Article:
For researchers at Duke University, a waffle does not just refer to an absolutely amazing thing to eat for breakfast, but in fact represents an innovative structure of DNA strands.
A DNA waffle or a nano waffle is basically a system of DNA strands that are locked together into tiles. When these individual square and cross-shaped tiles are inter-locked together, they resemble a waffle grid.
The great thing about manipulating DNA strands into such a grid is that these sets of tiles can self-assemble into lattices, for example, a template for a precise silver nanowire. A nanowire can be used to connect microscopic objects, to create nanoscale structures. DNA acts an effective template as it other elements can form chemical connections with different positions on a DNA strand. Thus they provide a perfect base for positioning the molecules at exact positions, reducing the level of uncertainty. Hence these kind of DNA structures can be used to hold together a set of molecules, which can self-assemble into pre-programmed configurations.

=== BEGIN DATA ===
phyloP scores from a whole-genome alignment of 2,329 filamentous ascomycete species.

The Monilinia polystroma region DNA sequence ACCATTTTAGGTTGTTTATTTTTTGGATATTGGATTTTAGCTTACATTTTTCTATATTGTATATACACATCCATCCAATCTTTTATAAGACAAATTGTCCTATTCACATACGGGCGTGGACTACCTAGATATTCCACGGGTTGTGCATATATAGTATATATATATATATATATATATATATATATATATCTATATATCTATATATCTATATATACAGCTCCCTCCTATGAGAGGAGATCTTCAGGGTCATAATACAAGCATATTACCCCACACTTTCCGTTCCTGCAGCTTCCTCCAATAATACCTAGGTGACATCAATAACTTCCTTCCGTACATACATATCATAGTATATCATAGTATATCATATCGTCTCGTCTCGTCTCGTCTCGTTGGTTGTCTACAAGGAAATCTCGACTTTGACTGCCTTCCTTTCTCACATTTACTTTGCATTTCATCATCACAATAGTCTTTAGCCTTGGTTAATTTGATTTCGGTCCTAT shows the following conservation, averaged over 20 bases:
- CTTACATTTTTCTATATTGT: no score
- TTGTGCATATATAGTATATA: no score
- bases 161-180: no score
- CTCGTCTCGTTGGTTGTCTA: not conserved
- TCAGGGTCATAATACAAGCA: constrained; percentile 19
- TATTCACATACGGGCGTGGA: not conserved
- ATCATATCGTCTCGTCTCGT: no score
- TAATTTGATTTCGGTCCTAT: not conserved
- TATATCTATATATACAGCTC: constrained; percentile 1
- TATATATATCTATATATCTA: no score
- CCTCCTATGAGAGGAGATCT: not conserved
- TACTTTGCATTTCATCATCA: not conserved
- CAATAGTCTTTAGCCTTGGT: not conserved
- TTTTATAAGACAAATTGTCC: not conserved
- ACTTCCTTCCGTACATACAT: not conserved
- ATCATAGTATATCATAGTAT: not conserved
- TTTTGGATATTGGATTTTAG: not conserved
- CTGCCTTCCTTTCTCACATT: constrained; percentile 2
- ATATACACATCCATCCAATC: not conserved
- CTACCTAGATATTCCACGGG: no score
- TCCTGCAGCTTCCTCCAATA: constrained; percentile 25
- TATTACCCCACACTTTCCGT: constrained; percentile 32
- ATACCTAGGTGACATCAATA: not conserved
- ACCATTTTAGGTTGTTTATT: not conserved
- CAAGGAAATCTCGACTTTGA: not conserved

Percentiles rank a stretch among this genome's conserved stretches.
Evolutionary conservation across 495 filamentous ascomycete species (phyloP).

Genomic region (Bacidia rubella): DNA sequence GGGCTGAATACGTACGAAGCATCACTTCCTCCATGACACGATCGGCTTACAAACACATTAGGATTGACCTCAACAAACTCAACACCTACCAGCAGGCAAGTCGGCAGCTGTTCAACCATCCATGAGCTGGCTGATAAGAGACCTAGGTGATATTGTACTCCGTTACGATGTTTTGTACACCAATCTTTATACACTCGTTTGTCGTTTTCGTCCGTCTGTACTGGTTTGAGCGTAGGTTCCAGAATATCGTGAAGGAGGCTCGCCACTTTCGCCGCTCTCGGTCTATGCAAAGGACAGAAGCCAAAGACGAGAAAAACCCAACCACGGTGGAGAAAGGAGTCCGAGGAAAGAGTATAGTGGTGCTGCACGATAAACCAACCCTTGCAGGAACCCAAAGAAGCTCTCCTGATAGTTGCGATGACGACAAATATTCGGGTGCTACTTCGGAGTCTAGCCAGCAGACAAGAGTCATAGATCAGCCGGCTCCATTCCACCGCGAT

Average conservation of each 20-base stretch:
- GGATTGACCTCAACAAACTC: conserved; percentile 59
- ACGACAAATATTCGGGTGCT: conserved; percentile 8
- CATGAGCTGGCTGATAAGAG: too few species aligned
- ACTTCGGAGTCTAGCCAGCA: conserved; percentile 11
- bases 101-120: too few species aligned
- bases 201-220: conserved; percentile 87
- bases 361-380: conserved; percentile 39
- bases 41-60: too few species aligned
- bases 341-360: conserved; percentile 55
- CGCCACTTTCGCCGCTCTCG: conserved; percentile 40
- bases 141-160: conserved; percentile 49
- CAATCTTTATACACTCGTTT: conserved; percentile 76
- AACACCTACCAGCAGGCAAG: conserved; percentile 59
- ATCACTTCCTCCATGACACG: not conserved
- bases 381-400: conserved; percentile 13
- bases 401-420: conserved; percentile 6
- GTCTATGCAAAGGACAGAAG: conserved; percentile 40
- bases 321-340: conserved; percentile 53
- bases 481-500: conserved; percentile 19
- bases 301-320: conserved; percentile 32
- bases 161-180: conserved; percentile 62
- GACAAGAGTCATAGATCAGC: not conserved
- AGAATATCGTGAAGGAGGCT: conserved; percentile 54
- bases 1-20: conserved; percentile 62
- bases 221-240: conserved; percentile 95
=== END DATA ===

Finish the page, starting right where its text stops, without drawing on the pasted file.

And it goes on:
"The way we've designed these is by changing the sequence of DNA molecules so that they basically tie themselves into knots, and the designs of the knots fit into this sort of pattern." says Chris Dwyer, assistant professor in the Department of Electrical & Computer Engineering.
Apart from interconnecting microscopic objects, self-assembled DNA structures like DNA waffles can be useful in making various types of new materials with all the desired properties even at the molecular level. Such structures may play a significant part in the development of DNA computers in the coming years.